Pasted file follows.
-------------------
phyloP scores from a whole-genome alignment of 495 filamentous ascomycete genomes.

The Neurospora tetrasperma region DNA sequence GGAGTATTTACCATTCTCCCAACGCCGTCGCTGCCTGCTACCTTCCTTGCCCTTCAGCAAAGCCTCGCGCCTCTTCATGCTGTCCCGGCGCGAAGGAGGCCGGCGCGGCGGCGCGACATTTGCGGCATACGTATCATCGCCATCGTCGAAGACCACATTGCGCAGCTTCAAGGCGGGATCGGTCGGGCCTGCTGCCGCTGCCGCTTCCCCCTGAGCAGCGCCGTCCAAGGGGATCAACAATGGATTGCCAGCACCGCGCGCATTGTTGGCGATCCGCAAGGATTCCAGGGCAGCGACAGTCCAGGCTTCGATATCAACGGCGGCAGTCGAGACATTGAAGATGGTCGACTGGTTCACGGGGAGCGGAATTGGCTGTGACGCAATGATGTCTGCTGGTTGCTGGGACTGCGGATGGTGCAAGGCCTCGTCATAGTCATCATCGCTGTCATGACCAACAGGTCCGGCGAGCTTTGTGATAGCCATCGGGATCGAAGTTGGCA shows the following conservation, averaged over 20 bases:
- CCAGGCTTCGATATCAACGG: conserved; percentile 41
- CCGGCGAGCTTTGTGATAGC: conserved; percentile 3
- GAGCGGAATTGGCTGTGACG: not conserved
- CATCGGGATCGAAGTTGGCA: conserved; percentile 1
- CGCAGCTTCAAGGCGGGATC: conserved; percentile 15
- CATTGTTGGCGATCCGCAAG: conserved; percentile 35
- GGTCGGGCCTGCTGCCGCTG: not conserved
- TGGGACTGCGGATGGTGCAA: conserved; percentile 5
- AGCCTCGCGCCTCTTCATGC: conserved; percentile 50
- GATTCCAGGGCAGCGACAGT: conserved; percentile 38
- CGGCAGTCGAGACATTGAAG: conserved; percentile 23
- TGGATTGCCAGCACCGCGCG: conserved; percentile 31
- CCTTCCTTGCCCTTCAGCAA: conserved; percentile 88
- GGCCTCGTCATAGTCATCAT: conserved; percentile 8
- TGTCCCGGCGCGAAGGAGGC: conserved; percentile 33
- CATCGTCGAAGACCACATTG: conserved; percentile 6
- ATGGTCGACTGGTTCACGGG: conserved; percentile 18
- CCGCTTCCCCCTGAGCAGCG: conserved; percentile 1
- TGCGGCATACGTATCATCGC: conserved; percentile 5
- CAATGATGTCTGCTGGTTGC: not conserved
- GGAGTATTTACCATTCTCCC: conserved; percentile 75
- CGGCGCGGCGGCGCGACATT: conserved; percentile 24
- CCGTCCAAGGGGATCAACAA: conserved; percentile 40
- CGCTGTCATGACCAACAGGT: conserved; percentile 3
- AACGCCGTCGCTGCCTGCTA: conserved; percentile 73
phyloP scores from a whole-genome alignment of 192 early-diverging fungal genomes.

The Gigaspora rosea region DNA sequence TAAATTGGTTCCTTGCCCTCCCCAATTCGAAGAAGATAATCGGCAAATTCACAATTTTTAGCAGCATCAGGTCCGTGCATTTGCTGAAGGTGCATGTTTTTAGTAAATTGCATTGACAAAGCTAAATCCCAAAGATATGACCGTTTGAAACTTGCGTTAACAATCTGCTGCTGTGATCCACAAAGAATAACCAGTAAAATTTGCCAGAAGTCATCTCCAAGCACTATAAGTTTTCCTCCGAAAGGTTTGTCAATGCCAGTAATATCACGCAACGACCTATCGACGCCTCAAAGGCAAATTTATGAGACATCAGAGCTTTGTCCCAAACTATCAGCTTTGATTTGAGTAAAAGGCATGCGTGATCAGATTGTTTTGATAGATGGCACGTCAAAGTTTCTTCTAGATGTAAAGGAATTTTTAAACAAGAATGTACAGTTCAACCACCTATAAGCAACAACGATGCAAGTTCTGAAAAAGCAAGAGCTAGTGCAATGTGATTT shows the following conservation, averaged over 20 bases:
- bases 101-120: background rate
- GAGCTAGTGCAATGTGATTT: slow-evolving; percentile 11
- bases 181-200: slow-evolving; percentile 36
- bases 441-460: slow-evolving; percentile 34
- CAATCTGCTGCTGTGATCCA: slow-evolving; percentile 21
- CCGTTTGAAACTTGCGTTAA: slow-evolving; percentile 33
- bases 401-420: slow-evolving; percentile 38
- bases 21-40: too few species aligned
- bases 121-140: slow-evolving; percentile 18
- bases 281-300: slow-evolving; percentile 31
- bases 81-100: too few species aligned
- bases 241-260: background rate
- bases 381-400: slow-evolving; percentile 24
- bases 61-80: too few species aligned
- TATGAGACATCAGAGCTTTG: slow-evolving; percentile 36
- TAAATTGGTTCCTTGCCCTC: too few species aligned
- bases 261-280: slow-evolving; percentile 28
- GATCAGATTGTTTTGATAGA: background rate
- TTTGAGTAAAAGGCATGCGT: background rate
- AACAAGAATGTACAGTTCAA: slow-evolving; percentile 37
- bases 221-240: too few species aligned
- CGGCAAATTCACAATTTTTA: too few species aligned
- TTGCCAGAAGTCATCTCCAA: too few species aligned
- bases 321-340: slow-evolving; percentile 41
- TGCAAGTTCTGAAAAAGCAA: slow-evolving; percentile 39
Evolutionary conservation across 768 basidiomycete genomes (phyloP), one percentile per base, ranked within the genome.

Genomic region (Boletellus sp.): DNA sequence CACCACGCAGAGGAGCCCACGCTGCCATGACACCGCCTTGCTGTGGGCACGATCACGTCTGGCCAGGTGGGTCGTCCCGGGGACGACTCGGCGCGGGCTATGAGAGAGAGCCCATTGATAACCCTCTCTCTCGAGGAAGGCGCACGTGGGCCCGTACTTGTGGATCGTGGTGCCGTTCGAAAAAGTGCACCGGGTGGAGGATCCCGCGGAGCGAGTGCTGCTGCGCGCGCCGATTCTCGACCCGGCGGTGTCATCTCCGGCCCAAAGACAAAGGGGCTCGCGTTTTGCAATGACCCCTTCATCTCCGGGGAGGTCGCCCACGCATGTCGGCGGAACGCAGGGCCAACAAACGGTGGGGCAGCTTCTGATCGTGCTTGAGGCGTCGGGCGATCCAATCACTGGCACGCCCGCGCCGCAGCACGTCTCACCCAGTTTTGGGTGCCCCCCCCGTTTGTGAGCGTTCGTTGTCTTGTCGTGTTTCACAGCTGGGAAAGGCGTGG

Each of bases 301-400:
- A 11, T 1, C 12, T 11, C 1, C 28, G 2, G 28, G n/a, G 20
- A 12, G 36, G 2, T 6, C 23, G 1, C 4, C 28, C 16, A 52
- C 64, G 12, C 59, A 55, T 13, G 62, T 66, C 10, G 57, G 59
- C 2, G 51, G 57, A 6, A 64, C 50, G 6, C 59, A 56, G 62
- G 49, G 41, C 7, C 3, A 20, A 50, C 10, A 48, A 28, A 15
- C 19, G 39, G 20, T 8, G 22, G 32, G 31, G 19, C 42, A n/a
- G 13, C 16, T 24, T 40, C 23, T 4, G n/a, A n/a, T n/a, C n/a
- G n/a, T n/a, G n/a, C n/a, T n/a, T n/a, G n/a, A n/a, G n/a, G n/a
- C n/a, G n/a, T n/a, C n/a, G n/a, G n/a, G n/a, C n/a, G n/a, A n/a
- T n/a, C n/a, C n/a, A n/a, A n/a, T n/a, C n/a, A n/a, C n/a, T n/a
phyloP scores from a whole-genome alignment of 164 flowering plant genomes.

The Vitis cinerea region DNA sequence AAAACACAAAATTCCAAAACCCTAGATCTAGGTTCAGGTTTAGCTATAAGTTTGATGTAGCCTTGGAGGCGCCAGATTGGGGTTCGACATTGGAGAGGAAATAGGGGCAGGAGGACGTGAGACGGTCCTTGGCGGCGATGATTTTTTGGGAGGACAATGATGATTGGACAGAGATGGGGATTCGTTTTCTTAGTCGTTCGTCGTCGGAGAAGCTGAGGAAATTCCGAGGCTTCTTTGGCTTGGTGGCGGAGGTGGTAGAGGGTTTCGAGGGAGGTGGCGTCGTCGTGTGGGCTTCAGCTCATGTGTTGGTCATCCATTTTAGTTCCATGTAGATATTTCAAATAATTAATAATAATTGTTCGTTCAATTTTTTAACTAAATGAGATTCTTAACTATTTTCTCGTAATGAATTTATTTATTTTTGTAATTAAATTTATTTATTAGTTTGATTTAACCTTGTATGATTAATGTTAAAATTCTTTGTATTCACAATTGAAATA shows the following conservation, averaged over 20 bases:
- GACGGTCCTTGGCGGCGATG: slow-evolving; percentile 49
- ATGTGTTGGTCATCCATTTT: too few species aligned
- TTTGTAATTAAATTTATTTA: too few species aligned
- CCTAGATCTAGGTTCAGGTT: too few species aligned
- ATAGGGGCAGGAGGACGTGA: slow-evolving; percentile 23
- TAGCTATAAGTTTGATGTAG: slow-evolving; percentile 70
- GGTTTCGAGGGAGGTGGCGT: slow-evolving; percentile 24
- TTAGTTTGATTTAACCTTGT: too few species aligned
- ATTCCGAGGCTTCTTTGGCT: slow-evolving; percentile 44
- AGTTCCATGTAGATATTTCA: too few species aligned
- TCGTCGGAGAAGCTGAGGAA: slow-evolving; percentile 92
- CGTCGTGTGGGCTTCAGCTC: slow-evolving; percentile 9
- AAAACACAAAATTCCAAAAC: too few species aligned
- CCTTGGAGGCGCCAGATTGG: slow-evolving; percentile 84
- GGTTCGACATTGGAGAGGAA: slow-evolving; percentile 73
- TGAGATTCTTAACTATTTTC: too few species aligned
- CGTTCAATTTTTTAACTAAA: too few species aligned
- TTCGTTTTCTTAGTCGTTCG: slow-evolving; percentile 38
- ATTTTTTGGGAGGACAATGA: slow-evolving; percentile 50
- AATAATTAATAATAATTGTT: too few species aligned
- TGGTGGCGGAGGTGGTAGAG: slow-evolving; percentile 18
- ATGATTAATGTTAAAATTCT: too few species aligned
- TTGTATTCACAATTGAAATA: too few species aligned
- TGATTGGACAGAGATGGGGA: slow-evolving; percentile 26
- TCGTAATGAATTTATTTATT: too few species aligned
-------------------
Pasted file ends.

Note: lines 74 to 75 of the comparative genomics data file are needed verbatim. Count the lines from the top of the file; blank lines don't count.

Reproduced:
- ATAGGGGCAGGAGGACGTGA: slow-evolving; percentile 23
- TAGCTATAAGTTTGATGTAG: slow-evolving; percentile 70